Nowadays, most PCBs use more specialized components, and there is no guarantee your manufacturer will have them in stock or will be able to procure them at a discount. Counterfeit electronic components are more common than you would think. If you take your manufacturer at their word, you risk ending up with faulty or counterfeit components just because your manufacturer tried to save you a few bucks.
If your manufacturer is a real cheapskate, they won’t have any quality control measures in place and may not realize that they just assembled your board with faulty components. You won’t even notice that the parts you’ve included are counterfeit until you receive your boards. Instead of taking the risk of working with an overseas manufacturer or shady distributor, you’ll be much better off if you source your components and plan your production budget yourself.
You’d never know these components were phony
Pricing Your Own Components
Since some manufacturers, especially overseas manufacturers, have bad track records of sourcing counterfeit components, planning for production on your own might be the better option. So how can you go about comparing electronic prices easily and quickly compile this information into deliverables for your manufacturer?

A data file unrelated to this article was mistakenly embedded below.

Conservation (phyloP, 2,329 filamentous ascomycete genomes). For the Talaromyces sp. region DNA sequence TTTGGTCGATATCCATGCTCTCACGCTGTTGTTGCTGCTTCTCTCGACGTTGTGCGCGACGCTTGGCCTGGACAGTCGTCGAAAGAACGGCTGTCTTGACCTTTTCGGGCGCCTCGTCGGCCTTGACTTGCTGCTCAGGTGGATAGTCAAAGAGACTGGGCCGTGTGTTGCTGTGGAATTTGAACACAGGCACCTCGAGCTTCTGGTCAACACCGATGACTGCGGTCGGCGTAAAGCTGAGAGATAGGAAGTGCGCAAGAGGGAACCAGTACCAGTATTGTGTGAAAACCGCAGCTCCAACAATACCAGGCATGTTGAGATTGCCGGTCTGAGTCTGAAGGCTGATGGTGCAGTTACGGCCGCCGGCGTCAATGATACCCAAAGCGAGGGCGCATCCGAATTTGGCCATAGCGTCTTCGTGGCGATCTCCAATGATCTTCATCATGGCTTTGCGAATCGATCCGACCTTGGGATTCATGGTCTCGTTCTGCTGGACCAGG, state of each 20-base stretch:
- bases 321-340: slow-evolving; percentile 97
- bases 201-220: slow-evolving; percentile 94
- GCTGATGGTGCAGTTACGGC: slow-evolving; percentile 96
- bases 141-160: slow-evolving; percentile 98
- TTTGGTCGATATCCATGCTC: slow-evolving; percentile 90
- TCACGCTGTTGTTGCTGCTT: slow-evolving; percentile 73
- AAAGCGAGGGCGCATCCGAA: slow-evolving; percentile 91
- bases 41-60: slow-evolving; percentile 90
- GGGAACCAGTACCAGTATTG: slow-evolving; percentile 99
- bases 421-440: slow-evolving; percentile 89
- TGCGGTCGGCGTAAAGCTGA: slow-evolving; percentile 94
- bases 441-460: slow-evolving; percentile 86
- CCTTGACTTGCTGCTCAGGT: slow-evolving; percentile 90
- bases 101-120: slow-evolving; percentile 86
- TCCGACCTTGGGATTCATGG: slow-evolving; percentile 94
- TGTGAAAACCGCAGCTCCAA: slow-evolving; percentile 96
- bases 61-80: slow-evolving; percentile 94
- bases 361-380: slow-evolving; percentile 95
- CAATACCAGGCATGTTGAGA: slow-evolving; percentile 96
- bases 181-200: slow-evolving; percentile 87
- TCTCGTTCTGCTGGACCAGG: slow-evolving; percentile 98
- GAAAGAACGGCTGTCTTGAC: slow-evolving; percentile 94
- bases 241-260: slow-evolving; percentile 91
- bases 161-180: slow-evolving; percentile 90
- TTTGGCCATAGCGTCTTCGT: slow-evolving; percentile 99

Many component distributors place their entire inventory database online. The best distributors will sell you access to their database via an API, allowing you to instantly access supply chain information and integrate it into custom software applications. If you’re a software developer at a major hardware company, this might be the right option for you.
In case you’re not a software developer and you want to make sure you get all the supply information you need to plan for production, component distributors will give you price information via their websites. The major problem with this model is that comparing prices across distributors is difficult. You’ll be stuck working in your web browser, and you won’t have any way to quickly transfer this information into your bill of materials.